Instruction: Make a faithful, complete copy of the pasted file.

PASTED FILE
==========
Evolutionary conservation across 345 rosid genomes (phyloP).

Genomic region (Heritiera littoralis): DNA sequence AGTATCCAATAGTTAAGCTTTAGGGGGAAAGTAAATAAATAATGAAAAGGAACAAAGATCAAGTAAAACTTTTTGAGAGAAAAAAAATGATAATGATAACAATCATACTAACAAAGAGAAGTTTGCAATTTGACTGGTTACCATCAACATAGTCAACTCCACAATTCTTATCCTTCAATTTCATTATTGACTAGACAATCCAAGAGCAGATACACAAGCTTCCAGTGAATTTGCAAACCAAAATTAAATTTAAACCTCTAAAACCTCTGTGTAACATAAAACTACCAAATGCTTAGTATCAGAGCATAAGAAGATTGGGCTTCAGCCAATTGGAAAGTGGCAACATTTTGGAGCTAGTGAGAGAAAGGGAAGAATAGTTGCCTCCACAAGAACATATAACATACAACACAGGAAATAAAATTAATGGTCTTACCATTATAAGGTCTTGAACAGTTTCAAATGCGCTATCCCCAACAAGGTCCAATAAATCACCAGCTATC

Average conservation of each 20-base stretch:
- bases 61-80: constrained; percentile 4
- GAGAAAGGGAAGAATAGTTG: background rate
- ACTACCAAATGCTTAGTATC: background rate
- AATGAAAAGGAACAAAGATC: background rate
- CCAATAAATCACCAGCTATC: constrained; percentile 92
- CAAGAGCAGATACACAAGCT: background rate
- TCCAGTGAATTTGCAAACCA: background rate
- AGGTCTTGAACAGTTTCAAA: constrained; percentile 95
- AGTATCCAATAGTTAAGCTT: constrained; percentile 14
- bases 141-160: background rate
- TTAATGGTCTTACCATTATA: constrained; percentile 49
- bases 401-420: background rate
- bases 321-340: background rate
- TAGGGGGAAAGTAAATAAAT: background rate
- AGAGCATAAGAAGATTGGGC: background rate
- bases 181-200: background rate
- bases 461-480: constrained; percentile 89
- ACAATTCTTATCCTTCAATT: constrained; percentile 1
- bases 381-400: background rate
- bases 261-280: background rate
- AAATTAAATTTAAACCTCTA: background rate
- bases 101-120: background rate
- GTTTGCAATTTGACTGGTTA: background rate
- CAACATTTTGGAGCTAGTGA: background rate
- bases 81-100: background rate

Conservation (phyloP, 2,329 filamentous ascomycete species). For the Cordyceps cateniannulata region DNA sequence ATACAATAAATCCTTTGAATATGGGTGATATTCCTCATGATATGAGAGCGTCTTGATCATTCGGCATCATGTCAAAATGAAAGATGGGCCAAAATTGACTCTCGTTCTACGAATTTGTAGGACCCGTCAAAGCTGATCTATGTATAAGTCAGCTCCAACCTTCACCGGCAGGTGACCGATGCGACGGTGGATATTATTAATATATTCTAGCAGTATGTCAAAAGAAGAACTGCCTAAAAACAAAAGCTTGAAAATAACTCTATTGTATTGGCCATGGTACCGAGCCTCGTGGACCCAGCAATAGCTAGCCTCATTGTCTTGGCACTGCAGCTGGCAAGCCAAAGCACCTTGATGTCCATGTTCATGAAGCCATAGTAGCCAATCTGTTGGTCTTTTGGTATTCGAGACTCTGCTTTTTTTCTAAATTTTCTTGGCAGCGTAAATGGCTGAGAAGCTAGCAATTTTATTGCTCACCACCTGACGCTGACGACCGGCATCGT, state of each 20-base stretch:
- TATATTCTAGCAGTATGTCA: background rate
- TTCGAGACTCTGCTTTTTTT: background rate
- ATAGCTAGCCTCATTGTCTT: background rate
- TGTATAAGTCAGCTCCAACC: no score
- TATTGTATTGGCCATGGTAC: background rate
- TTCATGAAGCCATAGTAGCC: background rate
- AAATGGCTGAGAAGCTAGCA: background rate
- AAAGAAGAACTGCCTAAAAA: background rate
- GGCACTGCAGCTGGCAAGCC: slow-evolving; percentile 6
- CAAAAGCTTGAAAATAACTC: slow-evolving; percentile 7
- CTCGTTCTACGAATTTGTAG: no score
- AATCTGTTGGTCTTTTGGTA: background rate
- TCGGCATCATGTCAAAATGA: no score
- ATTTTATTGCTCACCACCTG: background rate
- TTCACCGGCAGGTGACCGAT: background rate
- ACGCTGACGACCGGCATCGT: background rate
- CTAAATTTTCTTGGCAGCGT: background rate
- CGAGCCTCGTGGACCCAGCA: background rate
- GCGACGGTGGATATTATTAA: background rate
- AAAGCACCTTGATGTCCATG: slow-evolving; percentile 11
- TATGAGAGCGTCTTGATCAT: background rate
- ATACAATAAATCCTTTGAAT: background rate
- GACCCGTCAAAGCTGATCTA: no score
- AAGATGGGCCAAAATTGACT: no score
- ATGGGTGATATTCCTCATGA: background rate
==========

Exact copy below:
Evolutionary conservation across 345 rosid genomes (phyloP).

Genomic region (Heritiera littoralis): DNA sequence AGTATCCAATAGTTAAGCTTTAGGGGGAAAGTAAATAAATAATGAAAAGGAACAAAGATCAAGTAAAACTTTTTGAGAGAAAAAAAATGATAATGATAACAATCATACTAACAAAGAGAAGTTTGCAATTTGACTGGTTACCATCAACATAGTCAACTCCACAATTCTTATCCTTCAATTTCATTATTGACTAGACAATCCAAGAGCAGATACACAAGCTTCCAGTGAATTTGCAAACCAAAATTAAATTTAAACCTCTAAAACCTCTGTGTAACATAAAACTACCAAATGCTTAGTATCAGAGCATAAGAAGATTGGGCTTCAGCCAATTGGAAAGTGGCAACATTTTGGAGCTAGTGAGAGAAAGGGAAGAATAGTTGCCTCCACAAGAACATATAACATACAACACAGGAAATAAAATTAATGGTCTTACCATTATAAGGTCTTGAACAGTTTCAAATGCGCTATCCCCAACAAGGTCCAATAAATCACCAGCTATC

Average conservation of each 20-base stretch:
- bases 61-80: constrained; percentile 4
- GAGAAAGGGAAGAATAGTTG: background rate
- ACTACCAAATGCTTAGTATC: background rate
- AATGAAAAGGAACAAAGATC: background rate
- CCAATAAATCACCAGCTATC: constrained; percentile 92
- CAAGAGCAGATACACAAGCT: background rate
- TCCAGTGAATTTGCAAACCA: background rate
- AGGTCTTGAACAGTTTCAAA: constrained; percentile 95
- AGTATCCAATAGTTAAGCTT: constrained; percentile 14
- bases 141-160: background rate
- TTAATGGTCTTACCATTATA: constrained; percentile 49
- bases 401-420: background rate
- bases 321-340: background rate
- TAGGGGGAAAGTAAATAAAT: background rate
- AGAGCATAAGAAGATTGGGC: background rate
- bases 181-200: background rate
- bases 461-480: constrained; percentile 89
- ACAATTCTTATCCTTCAATT: constrained; percentile 1
- bases 381-400: background rate
- bases 261-280: background rate
- AAATTAAATTTAAACCTCTA: background rate
- bases 101-120: background rate
- GTTTGCAATTTGACTGGTTA: background rate
- CAACATTTTGGAGCTAGTGA: background rate
- bases 81-100: background rate

Conservation (phyloP, 2,329 filamentous ascomycete species). For the Cordyceps cateniannulata region DNA sequence ATACAATAAATCCTTTGAATATGGGTGATATTCCTCATGATATGAGAGCGTCTTGATCATTCGGCATCATGTCAAAATGAAAGATGGGCCAAAATTGACTCTCGTTCTACGAATTTGTAGGACCCGTCAAAGCTGATCTATGTATAAGTCAGCTCCAACCTTCACCGGCAGGTGACCGATGCGACGGTGGATATTATTAATATATTCTAGCAGTATGTCAAAAGAAGAACTGCCTAAAAACAAAAGCTTGAAAATAACTCTATTGTATTGGCCATGGTACCGAGCCTCGTGGACCCAGCAATAGCTAGCCTCATTGTCTTGGCACTGCAGCTGGCAAGCCAAAGCACCTTGATGTCCATGTTCATGAAGCCATAGTAGCCAATCTGTTGGTCTTTTGGTATTCGAGACTCTGCTTTTTTTCTAAATTTTCTTGGCAGCGTAAATGGCTGAGAAGCTAGCAATTTTATTGCTCACCACCTGACGCTGACGACCGGCATCGT, state of each 20-base stretch:
- TATATTCTAGCAGTATGTCA: background rate
- TTCGAGACTCTGCTTTTTTT: background rate
- ATAGCTAGCCTCATTGTCTT: background rate
- TGTATAAGTCAGCTCCAACC: no score
- TATTGTATTGGCCATGGTAC: background rate
- TTCATGAAGCCATAGTAGCC: background rate
- AAATGGCTGAGAAGCTAGCA: background rate
- AAAGAAGAACTGCCTAAAAA: background rate
- GGCACTGCAGCTGGCAAGCC: slow-evolving; percentile 6
- CAAAAGCTTGAAAATAACTC: slow-evolving; percentile 7
- CTCGTTCTACGAATTTGTAG: no score
- AATCTGTTGGTCTTTTGGTA: background rate
- TCGGCATCATGTCAAAATGA: no score
- ATTTTATTGCTCACCACCTG: background rate
- TTCACCGGCAGGTGACCGAT: background rate
- ACGCTGACGACCGGCATCGT: background rate
- CTAAATTTTCTTGGCAGCGT: background rate
- CGAGCCTCGTGGACCCAGCA: background rate
- GCGACGGTGGATATTATTAA: background rate
- AAAGCACCTTGATGTCCATG: slow-evolving; percentile 11
- TATGAGAGCGTCTTGATCAT: background rate
- ATACAATAAATCCTTTGAAT: background rate
- GACCCGTCAAAGCTGATCTA: no score
- AAGATGGGCCAAAATTGACT: no score
- ATGGGTGATATTCCTCATGA: background rate